I didn’t know I was black until I was 9 years old, when my father called the beggar at the stoplight a nigger.
The beggar, a teenage boy in torn clothes, had poked his hand through the driver-side window, palm up—Spare some change, no, sir—daggering my father’s personal space. My father kissed his teeth and stomped on the gas pedal. The car clipped the boy’s hand.
I swung around to peer at the boy through the back window. He had molasses skin and coarse hair, just like I did. Sure, he was barefoot and had smelled of sewage, but he was a nigger, and I was… not?
I filed that moment away, under Daddy’s Cantankerous Outbursts, only to have it dredged up in high school by the boys who scrubbed their faces with bar soap at the washroom sinks. They did this to “even out” their skin tone. If successful, they would call themselves “brown,” and girls would finally return their catcalls. Supposedly.
One of my classmates scoffed at the sight and advised me that you had to take bleaching pills to truly even out your complexion. Otherwise, you’d have a white face and a black body. He nudged me in the ribs and said he knew where to get them at a discount.
We were desperate to not be black, or at least to be black and something else. We scrutinized our features: hair texture, iris color, skin tone, fingernail shape, size, and tint. All could provide evidence of some other ancestry. Black and ________. We upheld the nation’s motto—Out of many, One people—as proof of our mixed roots.
Because in Jamaica, black did not mean beautiful or powerful. Black was Downtown Kingston. Black was riding a JUTC bus. Black was patois or “broken” English. Black was uncivilized.
I thanked God I lived Uptown and had coolie hair. I told my friends my great-grandfather was Guyanese, and avoided the sun, thinking I’d get lighter.
And I did—when I moved to Long Island for college.
In an effort to not disappoint the other 7% of black people at my school, I compelled myself to assimilate. I erased my accent. I browsed hazel contacts on Amazon. I kept my hair cropped, dark Caesar cut, and shopped at Abercrombie & Fitch. I didn’t swallow a pill, but I did another kind of bleaching that burned just the same.
When I dabbled in online dating, several white guys denied me at the door. Not really into dark skin. White guys only. I like light-skinned hotties. Even men who didn’t advertise their racial preferences ignored me. It’s very likely I wasn’t a hottie, or that they weren’t into books and photography like I was. I was not a match for 80% of the guys online, and I looked at my fingers on the keyboard and knew why.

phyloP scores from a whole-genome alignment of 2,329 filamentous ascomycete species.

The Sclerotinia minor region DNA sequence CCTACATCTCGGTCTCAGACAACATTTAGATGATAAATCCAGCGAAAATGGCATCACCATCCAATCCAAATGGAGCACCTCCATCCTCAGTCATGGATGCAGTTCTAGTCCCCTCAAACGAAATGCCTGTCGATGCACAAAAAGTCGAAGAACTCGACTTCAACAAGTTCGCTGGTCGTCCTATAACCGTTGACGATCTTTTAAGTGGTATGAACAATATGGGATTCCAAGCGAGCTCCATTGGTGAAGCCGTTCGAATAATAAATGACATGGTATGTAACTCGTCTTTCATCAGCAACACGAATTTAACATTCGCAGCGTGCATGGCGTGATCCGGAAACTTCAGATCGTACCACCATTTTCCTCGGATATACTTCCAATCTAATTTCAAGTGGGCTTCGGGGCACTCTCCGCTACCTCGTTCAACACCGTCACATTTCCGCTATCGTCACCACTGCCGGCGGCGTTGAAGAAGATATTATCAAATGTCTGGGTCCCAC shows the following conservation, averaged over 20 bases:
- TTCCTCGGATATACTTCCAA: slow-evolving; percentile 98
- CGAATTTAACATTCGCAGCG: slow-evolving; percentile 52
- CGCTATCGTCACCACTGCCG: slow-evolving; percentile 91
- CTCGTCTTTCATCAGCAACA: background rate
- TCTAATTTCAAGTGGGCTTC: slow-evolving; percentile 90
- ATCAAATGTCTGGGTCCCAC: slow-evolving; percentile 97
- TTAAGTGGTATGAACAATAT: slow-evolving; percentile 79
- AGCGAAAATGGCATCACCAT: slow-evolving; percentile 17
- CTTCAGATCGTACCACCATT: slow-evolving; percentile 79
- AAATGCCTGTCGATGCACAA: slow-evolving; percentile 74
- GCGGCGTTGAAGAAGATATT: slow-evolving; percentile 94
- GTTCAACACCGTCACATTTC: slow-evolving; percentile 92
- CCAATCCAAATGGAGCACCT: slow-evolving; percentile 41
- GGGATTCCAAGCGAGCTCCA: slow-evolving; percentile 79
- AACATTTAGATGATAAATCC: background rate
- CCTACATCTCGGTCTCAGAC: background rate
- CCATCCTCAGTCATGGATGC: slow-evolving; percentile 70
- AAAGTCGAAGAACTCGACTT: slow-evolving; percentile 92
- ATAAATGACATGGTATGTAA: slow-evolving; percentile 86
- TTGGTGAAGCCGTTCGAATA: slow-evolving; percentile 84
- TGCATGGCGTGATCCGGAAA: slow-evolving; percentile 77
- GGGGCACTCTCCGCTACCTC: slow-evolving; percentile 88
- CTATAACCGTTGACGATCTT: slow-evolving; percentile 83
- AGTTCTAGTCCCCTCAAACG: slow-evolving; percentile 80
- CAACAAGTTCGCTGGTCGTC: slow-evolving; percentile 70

I dated others of course: An African-American guy from Atlanta, a Chinese guy from Shenzhen, a Spanish guy from Sevilla. But a tumor had formed in my chest, and it whispered: You’re not good enough.
I believed it.
The tumor pulsed when a black security guard shouted Good luck as I walked to my first serious job interview. It throbbed when my future boss told me then and there that she hadn’t had much luck with people like me. It ballooned out and almost choked me when I glimpsed one of my students’ notes to a classmate: Mr. Donaldson is a nigger.
I didn’t say anything, and I don’t think the kid knew that I saw. I slinked to my desk and tried to forget. I told myself there were so many other wonderful children in the class. I recalled example after example of laughter and silliness—years’ worth of memories. But I couldn’t forget.
Embarrassed, I even hid the incident from my husband, who is white. We had already spent years discussing things such as how people in his hometown stared at me in public, or the adoption decisions we would have to make, or why my hair and skin dried out faster than his. With him, I had to confront race in a way I never expected, and for all his patience and love, I was exhausted. I hope he understands that.
I still haven’t conquered race or my own insecurities. I don’t know when I will. That old tumor still aches every now and then, but rather than ignore it, I’ve finally decided to saw it away.
Bradley Donaldson is a writer and teacher. He grew up in Kingston, Jamaica, but now lives in the New York City area where he teaches English. He is currently working on a novel.
Artwork by Damon Locks